Re-investing in our health – Consumers are also increasingly investing in their future health – driven in part by an ageing and affluent population – but also fuelled by the trend towards plant-based diets and alcohol-free drinks. It is just over 5 years ago when a project we did for a drinks manufacturer highlighted the gap for really good and authentic tasting drinks aimed at adults who chose not to drink. Since then we have witnessed a plethora of new AF drinks and the sector is the fastest-growing part of the drinks market, indeed our original client took that idea and has developed a range of 0% drinks which have the alcohol extracted to maintain an authentic hoppy beer, crisp lager and refreshing cider.
M&S successfully launched its Plant Kitchen range last year has “turned up the heat” by creating plant-based versions of well-loved products as a way to tempt and encourage trial. It will launch more than 100 vegan-friendly dishes during the first month of 2020, including the no-chicken kiev.
Veganuary, where people opt to adopt a vegan diet for a month, will be bigger than ever this year and, despite being just a few days into the new year, we’ve already seen a number of high-profile meat-free alternatives to well-known food products. Following on from the success of its vegan sausage roll, Greggs launched a vegan steak bake this week to great fanfare. Meanwhile, KFC’s vegan burger made its debut in restaurants nationwide.
Remember the Middle-Aged Consumer – increasingly the importance of Generation X and Baby Boomer generations is being understood as the opportunity for the next decade as these generations between them grow in size and have huge combined spending power. At The Buzzz we are increasingly focused on this age group – breaking down the vast numbers into meaningful and very different segments for our clients to get to know and understand their motivations and frustrations. Most of this group also feel neglected and overlooked by current brand marketing and retail offers, believing them to be stereo-typed and out of touch with the choices they are making at this stage of their lives.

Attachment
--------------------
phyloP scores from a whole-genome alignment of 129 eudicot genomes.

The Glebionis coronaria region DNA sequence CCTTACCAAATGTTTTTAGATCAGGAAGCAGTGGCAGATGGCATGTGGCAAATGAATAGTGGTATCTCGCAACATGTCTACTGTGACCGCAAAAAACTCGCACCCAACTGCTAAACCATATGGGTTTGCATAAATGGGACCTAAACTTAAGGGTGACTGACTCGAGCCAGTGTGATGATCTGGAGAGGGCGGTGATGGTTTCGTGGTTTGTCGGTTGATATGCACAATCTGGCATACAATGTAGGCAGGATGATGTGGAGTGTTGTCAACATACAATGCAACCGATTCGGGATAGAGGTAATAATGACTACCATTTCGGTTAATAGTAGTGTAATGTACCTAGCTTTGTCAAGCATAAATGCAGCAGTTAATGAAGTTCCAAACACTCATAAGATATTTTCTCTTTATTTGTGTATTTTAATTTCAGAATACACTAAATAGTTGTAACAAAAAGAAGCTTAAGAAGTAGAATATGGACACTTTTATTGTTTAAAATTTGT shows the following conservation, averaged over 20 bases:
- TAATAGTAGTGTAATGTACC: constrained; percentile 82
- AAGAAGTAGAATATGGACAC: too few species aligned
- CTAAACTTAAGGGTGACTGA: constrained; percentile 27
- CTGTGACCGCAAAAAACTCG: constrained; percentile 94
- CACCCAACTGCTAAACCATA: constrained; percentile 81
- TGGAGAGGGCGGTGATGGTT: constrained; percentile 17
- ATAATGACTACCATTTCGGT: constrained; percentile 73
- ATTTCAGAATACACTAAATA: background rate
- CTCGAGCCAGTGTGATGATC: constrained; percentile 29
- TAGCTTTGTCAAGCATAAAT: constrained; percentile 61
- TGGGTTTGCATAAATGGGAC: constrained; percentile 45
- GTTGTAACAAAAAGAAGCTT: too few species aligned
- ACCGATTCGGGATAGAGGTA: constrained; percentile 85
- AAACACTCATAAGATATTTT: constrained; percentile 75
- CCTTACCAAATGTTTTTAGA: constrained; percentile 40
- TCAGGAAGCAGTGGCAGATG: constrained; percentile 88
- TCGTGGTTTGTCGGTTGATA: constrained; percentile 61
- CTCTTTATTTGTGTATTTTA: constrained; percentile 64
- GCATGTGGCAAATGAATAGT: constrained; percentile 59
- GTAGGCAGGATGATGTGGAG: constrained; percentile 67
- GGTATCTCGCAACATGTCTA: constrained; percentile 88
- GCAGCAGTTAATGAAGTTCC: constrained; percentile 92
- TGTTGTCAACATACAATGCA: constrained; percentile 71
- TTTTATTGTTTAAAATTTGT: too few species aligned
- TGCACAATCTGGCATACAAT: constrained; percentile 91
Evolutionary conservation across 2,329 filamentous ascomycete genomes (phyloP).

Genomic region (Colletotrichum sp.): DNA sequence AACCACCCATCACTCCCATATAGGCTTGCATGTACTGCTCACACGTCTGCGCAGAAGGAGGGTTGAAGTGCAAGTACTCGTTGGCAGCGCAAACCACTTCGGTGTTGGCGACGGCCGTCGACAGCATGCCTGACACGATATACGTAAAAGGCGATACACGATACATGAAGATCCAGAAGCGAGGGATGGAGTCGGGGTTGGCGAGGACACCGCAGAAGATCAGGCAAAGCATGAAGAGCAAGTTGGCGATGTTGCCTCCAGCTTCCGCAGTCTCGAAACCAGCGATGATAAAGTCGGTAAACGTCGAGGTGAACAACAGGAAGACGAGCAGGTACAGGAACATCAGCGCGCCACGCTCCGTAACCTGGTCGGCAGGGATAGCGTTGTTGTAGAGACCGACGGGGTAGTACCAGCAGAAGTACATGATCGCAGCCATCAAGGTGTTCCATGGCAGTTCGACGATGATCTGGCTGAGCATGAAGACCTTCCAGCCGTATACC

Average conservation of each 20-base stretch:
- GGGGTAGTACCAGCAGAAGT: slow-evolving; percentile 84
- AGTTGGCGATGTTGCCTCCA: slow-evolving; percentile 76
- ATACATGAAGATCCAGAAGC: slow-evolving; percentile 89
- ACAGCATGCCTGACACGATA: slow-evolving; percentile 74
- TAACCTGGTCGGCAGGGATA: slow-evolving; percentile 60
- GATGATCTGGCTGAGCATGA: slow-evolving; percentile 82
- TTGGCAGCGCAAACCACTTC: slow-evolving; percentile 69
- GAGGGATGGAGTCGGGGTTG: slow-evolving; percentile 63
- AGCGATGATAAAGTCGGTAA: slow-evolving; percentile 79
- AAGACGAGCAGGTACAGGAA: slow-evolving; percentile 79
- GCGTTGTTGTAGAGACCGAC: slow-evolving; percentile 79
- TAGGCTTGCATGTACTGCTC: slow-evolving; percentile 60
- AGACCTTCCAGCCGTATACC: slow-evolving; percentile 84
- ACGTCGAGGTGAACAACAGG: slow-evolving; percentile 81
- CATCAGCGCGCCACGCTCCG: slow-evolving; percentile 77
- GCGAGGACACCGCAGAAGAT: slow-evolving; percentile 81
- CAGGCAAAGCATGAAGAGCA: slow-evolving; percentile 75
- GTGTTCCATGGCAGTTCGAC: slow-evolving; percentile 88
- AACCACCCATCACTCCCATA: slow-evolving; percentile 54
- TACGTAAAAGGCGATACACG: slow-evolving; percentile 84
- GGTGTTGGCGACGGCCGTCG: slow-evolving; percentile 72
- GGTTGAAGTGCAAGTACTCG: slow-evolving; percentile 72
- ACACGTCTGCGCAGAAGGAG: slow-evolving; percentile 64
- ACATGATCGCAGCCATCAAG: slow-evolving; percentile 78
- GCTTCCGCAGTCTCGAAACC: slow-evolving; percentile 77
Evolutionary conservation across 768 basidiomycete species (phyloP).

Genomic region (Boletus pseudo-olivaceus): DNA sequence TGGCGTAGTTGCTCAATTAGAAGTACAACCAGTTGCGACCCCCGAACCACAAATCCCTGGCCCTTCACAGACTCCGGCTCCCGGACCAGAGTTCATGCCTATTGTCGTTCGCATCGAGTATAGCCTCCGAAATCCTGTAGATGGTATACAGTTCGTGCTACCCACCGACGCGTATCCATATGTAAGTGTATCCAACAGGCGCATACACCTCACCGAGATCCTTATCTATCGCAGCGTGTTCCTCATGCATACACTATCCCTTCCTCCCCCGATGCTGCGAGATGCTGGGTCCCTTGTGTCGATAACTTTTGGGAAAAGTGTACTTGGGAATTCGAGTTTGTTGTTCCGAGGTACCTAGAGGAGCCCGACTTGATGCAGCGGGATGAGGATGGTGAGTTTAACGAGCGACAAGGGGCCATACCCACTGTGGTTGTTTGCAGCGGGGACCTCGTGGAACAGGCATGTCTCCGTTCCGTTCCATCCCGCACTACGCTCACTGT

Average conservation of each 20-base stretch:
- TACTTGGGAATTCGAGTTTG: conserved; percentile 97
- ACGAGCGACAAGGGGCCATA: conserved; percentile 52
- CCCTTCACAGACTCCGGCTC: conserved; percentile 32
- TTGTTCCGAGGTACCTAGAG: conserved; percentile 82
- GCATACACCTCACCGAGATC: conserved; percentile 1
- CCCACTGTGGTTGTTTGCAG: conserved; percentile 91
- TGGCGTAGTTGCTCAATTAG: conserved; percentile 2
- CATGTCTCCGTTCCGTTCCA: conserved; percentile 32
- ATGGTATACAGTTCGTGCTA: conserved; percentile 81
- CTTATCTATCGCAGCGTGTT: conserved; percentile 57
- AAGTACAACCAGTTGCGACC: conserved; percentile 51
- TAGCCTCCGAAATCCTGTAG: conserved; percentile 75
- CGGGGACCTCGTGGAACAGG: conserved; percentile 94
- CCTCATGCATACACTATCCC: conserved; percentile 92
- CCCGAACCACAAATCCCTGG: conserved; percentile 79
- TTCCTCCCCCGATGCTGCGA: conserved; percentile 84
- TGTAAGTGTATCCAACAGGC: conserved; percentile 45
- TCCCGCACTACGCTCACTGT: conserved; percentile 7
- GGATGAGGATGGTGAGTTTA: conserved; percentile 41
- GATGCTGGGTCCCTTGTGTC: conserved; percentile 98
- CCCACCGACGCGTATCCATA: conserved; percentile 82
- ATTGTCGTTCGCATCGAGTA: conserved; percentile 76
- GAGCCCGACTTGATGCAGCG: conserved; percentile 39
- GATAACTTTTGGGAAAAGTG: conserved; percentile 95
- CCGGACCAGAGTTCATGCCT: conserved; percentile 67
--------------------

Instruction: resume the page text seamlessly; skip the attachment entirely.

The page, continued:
‘Satiated but not satisfied’ – most related to the point above is our belief that many consumers who are active and able to afford the next 20 to 30 years find that they have reached a point of satiation; they have pretty much everything they want or need or are able to finance that via leases; subscriptions and the like and yet they express a lack of satisfaction, even disappointment in the way new purchases are fulfilled. They feel the need for new experiences; new ways to buy and new ways to bring the experience and the purchase closer together in a more fulfilling manner. We have found a significant proportion of our Generation X and Boomer consumers who are seeking out experiences over and above consumption. They talk in longing terms about the way a customer journey is managed, the care and attention they get; the quality and honesty of advice and guidance they receive and significantly the contact and maintenance of a relationship post-purchase. They relish a surprise, the unexpected level of detail or moments of delight within the customer journey and the potency of this type of experience in the age of fulfilment and next day or same-day delivery cannot be understated.
So all in all a huge amount of things to be positive about at the start of 2020. Please give us any feedback and observations whether you agree with our assessments of what may lie ahead or not – all debate is positive!